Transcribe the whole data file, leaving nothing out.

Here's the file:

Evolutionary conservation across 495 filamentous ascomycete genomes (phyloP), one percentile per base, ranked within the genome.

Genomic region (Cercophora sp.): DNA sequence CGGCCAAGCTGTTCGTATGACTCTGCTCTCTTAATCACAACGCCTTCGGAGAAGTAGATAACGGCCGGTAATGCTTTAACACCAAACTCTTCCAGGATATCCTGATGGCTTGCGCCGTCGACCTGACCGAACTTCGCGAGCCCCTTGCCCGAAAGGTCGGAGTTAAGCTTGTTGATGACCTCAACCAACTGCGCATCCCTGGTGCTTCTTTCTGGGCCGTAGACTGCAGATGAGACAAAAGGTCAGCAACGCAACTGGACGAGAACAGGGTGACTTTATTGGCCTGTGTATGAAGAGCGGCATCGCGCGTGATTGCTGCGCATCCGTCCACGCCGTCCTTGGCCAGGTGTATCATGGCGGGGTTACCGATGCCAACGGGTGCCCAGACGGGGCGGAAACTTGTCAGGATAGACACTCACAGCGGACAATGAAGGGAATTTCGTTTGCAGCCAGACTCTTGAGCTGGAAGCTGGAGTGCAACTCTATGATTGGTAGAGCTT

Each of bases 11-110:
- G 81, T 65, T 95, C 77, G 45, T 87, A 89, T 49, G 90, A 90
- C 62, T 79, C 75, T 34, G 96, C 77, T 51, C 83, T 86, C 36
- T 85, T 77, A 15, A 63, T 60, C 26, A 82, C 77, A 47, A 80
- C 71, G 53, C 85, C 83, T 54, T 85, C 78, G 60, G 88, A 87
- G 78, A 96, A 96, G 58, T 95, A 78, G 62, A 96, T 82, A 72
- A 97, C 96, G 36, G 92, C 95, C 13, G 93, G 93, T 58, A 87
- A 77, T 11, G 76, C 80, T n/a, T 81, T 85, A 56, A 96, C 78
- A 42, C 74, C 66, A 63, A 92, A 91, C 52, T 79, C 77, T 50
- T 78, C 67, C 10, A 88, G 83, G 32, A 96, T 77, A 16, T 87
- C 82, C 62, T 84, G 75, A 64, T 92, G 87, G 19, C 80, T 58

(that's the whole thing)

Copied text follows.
Evolutionary conservation across 495 filamentous ascomycete genomes (phyloP), one percentile per base, ranked within the genome.

Genomic region (Cercophora sp.): DNA sequence CGGCCAAGCTGTTCGTATGACTCTGCTCTCTTAATCACAACGCCTTCGGAGAAGTAGATAACGGCCGGTAATGCTTTAACACCAAACTCTTCCAGGATATCCTGATGGCTTGCGCCGTCGACCTGACCGAACTTCGCGAGCCCCTTGCCCGAAAGGTCGGAGTTAAGCTTGTTGATGACCTCAACCAACTGCGCATCCCTGGTGCTTCTTTCTGGGCCGTAGACTGCAGATGAGACAAAAGGTCAGCAACGCAACTGGACGAGAACAGGGTGACTTTATTGGCCTGTGTATGAAGAGCGGCATCGCGCGTGATTGCTGCGCATCCGTCCACGCCGTCCTTGGCCAGGTGTATCATGGCGGGGTTACCGATGCCAACGGGTGCCCAGACGGGGCGGAAACTTGTCAGGATAGACACTCACAGCGGACAATGAAGGGAATTTCGTTTGCAGCCAGACTCTTGAGCTGGAAGCTGGAGTGCAACTCTATGATTGGTAGAGCTT

Each of bases 11-110:
- G 81, T 65, T 95, C 77, G 45, T 87, A 89, T 49, G 90, A 90
- C 62, T 79, C 75, T 34, G 96, C 77, T 51, C 83, T 86, C 36
- T 85, T 77, A 15, A 63, T 60, C 26, A 82, C 77, A 47, A 80
- C 71, G 53, C 85, C 83, T 54, T 85, C 78, G 60, G 88, A 87
- G 78, A 96, A 96, G 58, T 95, A 78, G 62, A 96, T 82, A 72
- A 97, C 96, G 36, G 92, C 95, C 13, G 93, G 93, T 58, A 87
- A 77, T 11, G 76, C 80, T n/a, T 81, T 85, A 56, A 96, C 78
- A 42, C 74, C 66, A 63, A 92, A 91, C 52, T 79, C 77, T 50
- T 78, C 67, C 10, A 88, G 83, G 32, A 96, T 77, A 16, T 87
- C 82, C 62, T 84, G 75, A 64, T 92, G 87, G 19, C 80, T 58